In moments of calm, when we think about being angry or experiencing anger, the memories that come to mind are often on the same theme: a response to feeling hurt or attacked. In general, if we reflect on times in our lives where we were really angry, they were related to specific incidents. But lately, things have not been quite the same as usual. Lately, we may have found that we feel angrier. That we are angry more often. That we are more angry more of the time!
And we might be feeling really bad about it.
If you are among those of us who have been experiencing increased stress, decreased patience, and the heightened emotion of anger throughout the past two years, you’re definitely not alone. We are seeing more and more people dealing with anger as a common occurrence. Studies have shown that U.S. adults have experienced prolonged stress due to the COVID-19 pandemic. United States citizens are not alone; globally, the results are similar.
The last thing we need, when we are upset, is to become upset about how upset we are. This is why telling someone, “Just calm down,” or “You’re overreacting,” has the opposite effect. I am not here to tell you that you shouldn’t be angry, that you should just forget your stress and sadness and anxiety. I am here to tell you that you’re not alone in feeling this way. You are doing the best you can in an ongoing unprecedented situation, and you’ve been at it for almost two years. Understandably, you are tired, probably too tired to fight your anger off when it comes for you. Unfortunately, accepting and validating that you are not alone in your anger doesn’t make its impact on your life any easier. Being angry is a volatile place to be; anger overrides our rational thought and taxes our bodies. It’s an exhausting emotion to sustain physically, mentally, and emotionally.
Not only does the state of anger deplete you mentally and physically, but it can also make a big impact on your relationships with other people. Being angry often means
that you are coping (or not coping) with it to those around you. This can create problems at work; people might find you difficult to approach or work with. It might strain your friendships; you may speak without thinking, leave little room for the other person’s feelings, or have a tendency to misunderstand what others say and do. Anger also hurts your romantic relationships because it takes an especially large toll on anyone you live with. There is little to no space to decompress and process if someone is right next to you. You may find yourself easily irritated by behaviors or picking fights because you are depleted of your patience after trying to be professional at work all day.
Is your anger keeping you up at night? Anger has a tendency to get your heart beating faster. It’s not as easy to drift off to a peaceful sleep with your heart pounding in your chest. Mentally, you may also spend time ruminating on why you’re so angry, what you wish you’d said at the moment, or what you wish you hadn’t said.
Anger has a way of leading to rash and impulsive words, actions, and decisions. Being angry overrides our ability to be calm and measured. It is like being afraid; the body goes into survival mode, meaning it is ready for a fight. If something doesn’t go your way, or someone doesn’t say the right thing, you can easily snap and do something you regret later.
No matter how angry we are and how justified our anger feels, we don’t want to be angry. A telltale sign that your anger has become a problem is when you
turn to harmful coping mechanisms to deal with it. You might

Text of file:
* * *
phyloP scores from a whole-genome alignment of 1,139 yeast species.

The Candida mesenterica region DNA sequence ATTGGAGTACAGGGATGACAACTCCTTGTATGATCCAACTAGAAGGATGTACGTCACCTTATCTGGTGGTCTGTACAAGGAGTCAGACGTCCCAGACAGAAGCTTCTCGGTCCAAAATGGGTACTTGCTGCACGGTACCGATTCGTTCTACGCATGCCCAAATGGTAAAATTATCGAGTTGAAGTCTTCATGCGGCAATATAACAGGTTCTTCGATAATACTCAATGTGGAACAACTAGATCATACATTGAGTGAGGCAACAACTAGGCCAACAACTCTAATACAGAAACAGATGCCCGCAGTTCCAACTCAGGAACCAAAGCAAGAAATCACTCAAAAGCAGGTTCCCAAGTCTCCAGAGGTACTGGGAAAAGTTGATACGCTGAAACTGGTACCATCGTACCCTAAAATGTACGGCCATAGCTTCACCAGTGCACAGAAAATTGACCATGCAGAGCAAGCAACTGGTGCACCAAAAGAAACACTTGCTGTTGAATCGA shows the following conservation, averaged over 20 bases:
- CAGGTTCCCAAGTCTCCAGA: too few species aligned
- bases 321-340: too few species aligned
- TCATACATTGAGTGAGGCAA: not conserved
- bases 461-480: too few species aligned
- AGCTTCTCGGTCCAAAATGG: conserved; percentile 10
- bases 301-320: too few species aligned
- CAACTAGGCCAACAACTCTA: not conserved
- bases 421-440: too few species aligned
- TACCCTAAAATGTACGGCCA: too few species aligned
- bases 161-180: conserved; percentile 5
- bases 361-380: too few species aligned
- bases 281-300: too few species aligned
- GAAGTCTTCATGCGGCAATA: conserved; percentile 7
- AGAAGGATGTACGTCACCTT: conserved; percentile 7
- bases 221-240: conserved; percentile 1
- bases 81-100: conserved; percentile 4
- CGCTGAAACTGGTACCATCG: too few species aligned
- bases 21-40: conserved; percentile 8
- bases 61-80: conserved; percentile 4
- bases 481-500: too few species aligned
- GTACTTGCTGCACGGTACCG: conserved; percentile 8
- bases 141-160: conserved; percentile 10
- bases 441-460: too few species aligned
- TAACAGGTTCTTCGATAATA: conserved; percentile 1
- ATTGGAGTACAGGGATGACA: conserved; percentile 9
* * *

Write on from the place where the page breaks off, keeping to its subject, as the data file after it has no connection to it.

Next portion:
self-medicate through substance use, gambling, or excessive video gaming. Things you might have done for fun or in the past are now used to excess and as a means of survival rather than for pleasure. You may also find yourself being more reckless: driving fast, picking fights, chasing an adrenaline rush.
There is no way to go through life without ever being angry. Especially in these times, where our stress is high, and our energy is low, we will find ourselves more prone to anger or encountering anger more often. The goal is to keep better control of our anger by understanding it. This includes knowing and dealing with our triggers by letting go of past resentments that can exacerbate our anger at the moment. Taking these steps doesn’t completely eliminate the chances of feeling anger but rather reduces them. Difficult emotions are like climbing up a hill. A hill every once in a while is manageable; we know it will end, we haven’t had to do it in a while, so we’ve got the energy, we don’t feel condemned to constantly be climbing. If we are always in a state of difficult emotions, our lives become a series of hills, with not enough rest between them. We accept that this challenging state is the default, we become fatigued, and we can’t see a way out of it. It does not have to be like that! You can take steps to have a more peaceful relationship with your anger.
Are you ready to work on your anger? Do you want to learn better skills to manage your emotions? Individual therapy in our office in Woodland Hills or online anywhere in CA using CBT and DBT skills to help you improve your anger management.
To discover where your anger trips you up, you have to learn the patterns that make it a destructive emotion in your life. Is it specific people, places, or situations? If it is specific people, is there something to unpack and heal there? Is it when you don’t get enough sleep or don’t leave work early enough? You might struggle with the feeling that you don’t get enough time to yourself or that you’re not supported by others enough to focus on your self-care. Is it when there is an unexpected change in schedule that makes you feel out of control?
Anger is often an emotion that we experience in place of fear or sadness because we feel safer in an angry space than a frightened or depressed one. Find all the places and spaces that incite anger in you; take a neutral inventory so that you know what you’re working with.
Also, explore what you do that makes anger a problem. Is it the yelling or the way you shut down? Is it the way that you bring up everything going wrong when you’re angry? Is it that you keep all your anger inside, letting it eat away at you? How does this impact your relationships, job, hobbies, sleep, and energy?
The belief is that anger is a secondary emotion; meaning behind anger, there is another emotion that is your primary one, i.e. fear or sadness.